King III requires that organisations adopt the stakeholder-inclusive
approach to corporate governance. This means that Boards must genuinely
consider the perspectives of their stakeholders when making decisions on good
governance, including issues of social well-being, environmental integrity and
other sustainability considerations.
It can be difficult to map an organisation’s stakeholders, and even more
difficult to engage with them meaningfully. This is particularly so in a
country as diverse as South Africa. Inclusivity does only require external
engagement. However; involving
employees, and multi-disciplinary inputs for decisions can pose significant
challenges, while adding considerable value to an organisation. Boards should
also consider the principle of inclusivity in their own diversity: a mix of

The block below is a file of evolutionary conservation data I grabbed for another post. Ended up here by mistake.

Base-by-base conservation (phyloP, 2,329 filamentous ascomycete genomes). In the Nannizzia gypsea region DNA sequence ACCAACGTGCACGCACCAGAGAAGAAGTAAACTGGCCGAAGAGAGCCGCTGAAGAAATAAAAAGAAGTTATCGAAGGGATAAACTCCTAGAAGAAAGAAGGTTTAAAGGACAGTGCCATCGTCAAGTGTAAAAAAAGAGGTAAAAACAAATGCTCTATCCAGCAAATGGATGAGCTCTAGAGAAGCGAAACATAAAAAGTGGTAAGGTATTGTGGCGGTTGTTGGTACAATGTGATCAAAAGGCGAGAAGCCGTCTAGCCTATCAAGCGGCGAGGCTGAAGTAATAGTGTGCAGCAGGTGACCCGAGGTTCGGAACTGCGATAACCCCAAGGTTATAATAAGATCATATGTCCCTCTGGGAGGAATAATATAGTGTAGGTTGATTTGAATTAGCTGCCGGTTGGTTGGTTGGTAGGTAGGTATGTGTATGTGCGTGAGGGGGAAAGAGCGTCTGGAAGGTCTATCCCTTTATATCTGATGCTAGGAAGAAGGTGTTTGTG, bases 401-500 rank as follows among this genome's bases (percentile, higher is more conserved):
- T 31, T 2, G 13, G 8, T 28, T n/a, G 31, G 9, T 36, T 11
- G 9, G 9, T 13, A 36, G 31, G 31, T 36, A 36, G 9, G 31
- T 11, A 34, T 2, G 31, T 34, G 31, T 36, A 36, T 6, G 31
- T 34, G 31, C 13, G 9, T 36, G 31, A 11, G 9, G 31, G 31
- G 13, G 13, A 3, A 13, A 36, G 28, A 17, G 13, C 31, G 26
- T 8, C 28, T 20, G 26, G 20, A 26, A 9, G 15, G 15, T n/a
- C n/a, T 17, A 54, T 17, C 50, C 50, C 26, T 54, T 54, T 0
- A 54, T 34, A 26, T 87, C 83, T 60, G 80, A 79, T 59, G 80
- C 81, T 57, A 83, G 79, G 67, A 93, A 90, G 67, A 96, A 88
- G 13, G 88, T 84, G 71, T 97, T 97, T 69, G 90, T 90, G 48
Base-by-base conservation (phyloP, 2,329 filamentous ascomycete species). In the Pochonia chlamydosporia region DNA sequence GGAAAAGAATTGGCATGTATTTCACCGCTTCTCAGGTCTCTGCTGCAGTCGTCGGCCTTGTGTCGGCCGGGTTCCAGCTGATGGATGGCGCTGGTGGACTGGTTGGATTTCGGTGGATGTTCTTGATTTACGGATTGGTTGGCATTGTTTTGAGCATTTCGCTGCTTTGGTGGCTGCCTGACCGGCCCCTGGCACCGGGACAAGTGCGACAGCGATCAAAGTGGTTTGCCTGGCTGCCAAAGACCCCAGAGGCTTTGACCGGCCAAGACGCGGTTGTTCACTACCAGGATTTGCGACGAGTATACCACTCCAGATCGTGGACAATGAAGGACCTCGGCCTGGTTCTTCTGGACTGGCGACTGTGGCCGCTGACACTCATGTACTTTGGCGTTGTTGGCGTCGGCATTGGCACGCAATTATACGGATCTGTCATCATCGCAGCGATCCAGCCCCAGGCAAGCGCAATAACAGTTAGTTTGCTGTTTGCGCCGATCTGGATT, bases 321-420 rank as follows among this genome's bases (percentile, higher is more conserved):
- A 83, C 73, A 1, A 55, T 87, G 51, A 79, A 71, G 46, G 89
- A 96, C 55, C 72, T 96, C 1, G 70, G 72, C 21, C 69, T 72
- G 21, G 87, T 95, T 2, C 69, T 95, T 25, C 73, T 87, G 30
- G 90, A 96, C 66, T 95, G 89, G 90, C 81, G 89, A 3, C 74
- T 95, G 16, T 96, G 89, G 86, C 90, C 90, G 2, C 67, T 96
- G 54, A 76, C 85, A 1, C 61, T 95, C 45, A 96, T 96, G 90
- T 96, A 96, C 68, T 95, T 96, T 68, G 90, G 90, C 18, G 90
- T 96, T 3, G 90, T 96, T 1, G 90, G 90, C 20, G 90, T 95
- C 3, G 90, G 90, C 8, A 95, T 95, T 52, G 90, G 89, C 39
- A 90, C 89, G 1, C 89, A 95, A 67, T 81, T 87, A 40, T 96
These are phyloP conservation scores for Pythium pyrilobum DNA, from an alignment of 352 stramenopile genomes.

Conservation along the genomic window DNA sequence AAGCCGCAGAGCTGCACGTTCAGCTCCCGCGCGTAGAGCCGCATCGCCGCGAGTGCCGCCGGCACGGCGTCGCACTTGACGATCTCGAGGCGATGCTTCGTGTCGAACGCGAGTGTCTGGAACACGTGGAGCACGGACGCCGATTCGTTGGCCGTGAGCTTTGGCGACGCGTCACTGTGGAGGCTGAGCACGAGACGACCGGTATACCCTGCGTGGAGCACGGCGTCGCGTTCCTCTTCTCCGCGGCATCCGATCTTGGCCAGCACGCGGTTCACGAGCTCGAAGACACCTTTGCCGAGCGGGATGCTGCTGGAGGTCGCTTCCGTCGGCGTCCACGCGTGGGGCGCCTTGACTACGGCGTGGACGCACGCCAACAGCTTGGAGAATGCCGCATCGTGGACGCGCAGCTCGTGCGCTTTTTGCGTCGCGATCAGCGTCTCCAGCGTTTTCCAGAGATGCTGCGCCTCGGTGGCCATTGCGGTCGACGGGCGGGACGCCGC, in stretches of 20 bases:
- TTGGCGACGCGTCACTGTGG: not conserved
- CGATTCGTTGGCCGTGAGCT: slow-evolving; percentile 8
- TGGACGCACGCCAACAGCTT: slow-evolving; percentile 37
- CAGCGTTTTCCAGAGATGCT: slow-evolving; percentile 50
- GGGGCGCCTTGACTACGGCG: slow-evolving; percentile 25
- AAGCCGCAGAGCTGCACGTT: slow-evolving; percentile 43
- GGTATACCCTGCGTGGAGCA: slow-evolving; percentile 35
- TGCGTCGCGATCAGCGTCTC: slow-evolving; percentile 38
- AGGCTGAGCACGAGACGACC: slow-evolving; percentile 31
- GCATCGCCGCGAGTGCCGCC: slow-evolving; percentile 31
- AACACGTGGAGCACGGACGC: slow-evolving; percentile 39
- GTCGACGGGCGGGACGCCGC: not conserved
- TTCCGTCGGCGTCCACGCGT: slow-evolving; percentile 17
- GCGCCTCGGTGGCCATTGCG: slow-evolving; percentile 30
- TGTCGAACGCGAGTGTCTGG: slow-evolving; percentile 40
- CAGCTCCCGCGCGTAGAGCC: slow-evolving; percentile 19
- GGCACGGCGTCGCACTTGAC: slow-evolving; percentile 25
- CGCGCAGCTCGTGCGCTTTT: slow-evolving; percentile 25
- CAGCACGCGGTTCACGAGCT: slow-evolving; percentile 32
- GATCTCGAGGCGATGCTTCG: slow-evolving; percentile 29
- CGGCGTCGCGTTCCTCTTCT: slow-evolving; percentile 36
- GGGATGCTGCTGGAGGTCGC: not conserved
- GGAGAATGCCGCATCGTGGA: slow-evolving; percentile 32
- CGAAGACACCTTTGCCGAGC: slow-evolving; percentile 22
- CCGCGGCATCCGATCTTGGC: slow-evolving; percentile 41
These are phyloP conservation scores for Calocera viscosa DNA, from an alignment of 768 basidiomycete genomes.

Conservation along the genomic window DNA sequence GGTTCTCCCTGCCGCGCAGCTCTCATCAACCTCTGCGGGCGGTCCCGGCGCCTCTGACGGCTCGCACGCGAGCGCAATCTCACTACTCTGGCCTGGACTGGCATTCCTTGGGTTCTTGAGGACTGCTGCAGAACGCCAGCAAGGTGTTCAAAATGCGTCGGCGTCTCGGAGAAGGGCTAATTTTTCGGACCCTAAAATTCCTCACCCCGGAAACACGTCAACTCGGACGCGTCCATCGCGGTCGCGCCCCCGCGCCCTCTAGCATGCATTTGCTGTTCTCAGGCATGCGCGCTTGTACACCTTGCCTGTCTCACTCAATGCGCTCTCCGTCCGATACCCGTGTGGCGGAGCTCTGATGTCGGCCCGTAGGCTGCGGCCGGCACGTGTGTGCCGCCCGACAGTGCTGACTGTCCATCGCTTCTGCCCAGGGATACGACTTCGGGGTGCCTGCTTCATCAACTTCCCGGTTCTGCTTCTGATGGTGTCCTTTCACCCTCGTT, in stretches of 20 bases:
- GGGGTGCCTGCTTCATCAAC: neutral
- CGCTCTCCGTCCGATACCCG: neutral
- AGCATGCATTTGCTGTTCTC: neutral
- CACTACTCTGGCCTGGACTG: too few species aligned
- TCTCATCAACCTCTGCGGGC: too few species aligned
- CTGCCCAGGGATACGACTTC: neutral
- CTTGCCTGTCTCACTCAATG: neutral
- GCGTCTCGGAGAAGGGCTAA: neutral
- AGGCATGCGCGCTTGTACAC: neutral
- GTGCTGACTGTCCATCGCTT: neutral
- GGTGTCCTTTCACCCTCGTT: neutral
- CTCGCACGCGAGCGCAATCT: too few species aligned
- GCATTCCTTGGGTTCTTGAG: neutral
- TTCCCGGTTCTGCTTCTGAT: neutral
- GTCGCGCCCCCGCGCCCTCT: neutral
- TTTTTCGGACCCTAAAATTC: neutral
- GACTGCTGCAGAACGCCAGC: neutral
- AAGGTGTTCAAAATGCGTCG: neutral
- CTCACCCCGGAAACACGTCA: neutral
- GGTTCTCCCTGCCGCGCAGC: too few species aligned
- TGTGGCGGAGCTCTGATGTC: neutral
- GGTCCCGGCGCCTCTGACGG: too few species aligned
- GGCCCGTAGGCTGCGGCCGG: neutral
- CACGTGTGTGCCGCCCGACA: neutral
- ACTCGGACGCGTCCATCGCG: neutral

gender, age, technical skills, and cultural perspective can make for more
robust interactions and more informed decision making.
King Code of
Governance principles (King III)
- Principle 1.1: the board
should provide effective leadership based on an ethical foundation.
The actual individual problems to be mentored will be raised during the
Circle. The following are intended to serve as thought-starters only:
- How do Boards counter
‘fronting’ of any nature in their own ranks, for the sake of appearances?
- How do Boards balance the
need to engage meaningfully with a broad range of stakeholders with the need to
make decisions in a rapidly changing business, legal, social and environmental
- How do individual Directors
overcome feelings of inadequacy when faced with decisions on areas about which
they know little, while maintaining their fiduciary duties?
- What does inclusivity mean?
- How are – or should -
different views be weighted, whether as individual Board members, or as
different stakeholder groups?
- How are differing values
accommodated in the inclusive approach to governance?